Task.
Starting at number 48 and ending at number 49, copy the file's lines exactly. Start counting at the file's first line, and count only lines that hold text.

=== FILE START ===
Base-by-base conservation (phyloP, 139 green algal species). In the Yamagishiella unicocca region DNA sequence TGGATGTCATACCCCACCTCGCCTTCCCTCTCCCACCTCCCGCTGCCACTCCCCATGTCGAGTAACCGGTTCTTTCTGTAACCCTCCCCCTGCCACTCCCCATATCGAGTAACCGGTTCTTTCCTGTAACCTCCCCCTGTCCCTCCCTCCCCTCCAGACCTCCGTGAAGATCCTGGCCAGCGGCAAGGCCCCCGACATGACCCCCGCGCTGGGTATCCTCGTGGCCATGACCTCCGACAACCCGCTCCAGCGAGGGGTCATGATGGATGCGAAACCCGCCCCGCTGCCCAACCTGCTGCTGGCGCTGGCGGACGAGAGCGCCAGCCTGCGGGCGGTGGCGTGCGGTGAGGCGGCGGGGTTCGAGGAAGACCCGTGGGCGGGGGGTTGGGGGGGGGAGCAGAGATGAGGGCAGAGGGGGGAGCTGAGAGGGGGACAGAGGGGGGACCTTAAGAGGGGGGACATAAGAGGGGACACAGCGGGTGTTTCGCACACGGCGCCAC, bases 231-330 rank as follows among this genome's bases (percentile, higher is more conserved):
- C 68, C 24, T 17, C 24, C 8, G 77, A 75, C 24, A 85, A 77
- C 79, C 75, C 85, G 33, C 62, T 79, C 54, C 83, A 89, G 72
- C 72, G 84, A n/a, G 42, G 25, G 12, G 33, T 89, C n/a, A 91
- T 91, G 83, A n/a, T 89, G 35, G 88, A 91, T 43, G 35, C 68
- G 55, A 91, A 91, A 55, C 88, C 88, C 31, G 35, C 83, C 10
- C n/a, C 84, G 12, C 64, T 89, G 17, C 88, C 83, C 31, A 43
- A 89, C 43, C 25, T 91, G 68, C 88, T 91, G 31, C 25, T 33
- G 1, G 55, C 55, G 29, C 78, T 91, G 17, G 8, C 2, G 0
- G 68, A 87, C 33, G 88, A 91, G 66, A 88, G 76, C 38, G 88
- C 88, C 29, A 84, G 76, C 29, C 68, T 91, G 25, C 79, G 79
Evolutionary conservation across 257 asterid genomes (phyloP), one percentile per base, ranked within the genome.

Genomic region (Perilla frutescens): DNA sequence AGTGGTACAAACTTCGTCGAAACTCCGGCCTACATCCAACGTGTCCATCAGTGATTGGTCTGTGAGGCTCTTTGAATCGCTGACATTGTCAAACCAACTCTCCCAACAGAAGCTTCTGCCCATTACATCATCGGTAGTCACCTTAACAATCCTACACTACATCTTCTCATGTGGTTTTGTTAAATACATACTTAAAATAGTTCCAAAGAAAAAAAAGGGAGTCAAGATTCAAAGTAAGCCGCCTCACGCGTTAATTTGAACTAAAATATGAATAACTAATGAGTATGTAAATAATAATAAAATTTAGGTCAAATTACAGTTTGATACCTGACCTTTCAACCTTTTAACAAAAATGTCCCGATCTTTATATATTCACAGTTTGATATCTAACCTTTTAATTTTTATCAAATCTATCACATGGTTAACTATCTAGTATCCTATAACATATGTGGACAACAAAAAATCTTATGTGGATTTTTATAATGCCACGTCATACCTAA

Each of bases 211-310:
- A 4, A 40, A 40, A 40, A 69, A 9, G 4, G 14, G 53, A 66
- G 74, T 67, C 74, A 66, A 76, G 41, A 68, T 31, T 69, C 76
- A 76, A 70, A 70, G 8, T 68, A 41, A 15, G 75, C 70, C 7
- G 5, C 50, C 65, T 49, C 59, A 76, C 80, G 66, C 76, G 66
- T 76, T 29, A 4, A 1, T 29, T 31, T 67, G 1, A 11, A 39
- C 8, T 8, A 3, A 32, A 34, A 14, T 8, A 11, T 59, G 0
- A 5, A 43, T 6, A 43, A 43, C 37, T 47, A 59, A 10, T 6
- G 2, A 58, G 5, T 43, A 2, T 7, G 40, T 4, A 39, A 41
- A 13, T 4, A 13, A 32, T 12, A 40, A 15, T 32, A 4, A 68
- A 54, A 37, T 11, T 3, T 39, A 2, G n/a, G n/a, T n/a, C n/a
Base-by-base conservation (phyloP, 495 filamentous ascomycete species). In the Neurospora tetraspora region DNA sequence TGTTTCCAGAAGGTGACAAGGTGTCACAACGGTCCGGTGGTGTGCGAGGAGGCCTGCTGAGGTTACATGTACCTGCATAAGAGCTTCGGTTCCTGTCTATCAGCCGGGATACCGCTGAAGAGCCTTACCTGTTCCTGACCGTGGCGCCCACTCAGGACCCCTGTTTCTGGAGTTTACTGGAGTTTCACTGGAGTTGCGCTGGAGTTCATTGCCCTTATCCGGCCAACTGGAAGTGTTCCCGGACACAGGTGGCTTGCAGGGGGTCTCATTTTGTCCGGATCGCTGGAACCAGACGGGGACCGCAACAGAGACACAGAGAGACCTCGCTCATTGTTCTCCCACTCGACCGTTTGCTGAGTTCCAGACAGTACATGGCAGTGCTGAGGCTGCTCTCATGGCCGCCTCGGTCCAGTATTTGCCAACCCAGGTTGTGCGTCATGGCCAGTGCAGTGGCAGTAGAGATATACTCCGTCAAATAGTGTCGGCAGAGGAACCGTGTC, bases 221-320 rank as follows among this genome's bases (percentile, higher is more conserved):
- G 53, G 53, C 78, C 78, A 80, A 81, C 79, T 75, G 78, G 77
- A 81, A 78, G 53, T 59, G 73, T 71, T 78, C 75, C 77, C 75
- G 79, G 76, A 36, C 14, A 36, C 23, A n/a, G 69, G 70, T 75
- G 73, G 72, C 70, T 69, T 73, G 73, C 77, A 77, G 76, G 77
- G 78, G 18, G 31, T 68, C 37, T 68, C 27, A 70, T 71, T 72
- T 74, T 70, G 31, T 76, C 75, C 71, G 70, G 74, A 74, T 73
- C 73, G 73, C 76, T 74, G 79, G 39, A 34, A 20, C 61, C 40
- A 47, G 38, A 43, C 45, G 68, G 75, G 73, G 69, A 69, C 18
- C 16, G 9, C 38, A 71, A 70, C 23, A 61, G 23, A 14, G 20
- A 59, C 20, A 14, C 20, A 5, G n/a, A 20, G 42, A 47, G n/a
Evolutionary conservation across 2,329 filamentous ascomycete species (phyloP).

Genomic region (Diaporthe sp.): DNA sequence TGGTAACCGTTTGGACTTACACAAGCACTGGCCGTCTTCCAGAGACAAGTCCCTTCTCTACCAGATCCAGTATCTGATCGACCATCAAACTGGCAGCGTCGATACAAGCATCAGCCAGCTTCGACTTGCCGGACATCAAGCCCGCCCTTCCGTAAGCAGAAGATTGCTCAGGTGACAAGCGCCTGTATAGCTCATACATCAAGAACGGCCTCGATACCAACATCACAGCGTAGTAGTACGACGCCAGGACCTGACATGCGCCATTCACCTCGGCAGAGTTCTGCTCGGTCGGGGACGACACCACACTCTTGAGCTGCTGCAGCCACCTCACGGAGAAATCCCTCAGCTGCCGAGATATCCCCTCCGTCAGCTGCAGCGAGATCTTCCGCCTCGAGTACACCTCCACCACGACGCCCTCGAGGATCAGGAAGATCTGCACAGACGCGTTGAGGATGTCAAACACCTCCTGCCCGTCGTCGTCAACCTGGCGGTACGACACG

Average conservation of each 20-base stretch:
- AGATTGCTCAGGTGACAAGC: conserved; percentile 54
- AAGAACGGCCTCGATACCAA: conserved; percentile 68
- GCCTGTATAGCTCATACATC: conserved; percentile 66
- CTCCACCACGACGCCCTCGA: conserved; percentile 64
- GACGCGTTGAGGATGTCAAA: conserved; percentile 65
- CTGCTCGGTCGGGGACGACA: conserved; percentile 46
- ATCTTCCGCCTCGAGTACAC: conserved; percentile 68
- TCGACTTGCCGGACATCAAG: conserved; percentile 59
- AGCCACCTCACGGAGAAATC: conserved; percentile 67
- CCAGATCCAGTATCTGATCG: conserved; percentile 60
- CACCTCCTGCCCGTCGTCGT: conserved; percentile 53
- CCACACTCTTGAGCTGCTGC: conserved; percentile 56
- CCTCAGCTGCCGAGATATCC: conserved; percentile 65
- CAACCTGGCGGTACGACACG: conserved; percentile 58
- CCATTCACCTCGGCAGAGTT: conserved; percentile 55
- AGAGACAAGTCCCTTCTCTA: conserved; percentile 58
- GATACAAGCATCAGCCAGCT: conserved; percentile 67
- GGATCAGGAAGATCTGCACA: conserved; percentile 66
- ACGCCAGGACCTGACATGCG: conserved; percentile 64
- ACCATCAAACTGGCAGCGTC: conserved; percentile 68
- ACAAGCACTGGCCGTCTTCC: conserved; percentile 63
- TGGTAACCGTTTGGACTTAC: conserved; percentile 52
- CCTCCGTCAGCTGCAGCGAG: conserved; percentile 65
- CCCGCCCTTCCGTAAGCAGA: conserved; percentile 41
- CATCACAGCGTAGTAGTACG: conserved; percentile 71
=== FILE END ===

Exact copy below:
- CCAGATCCAGTATCTGATCG: conserved; percentile 60
- CACCTCCTGCCCGTCGTCGT: conserved; percentile 53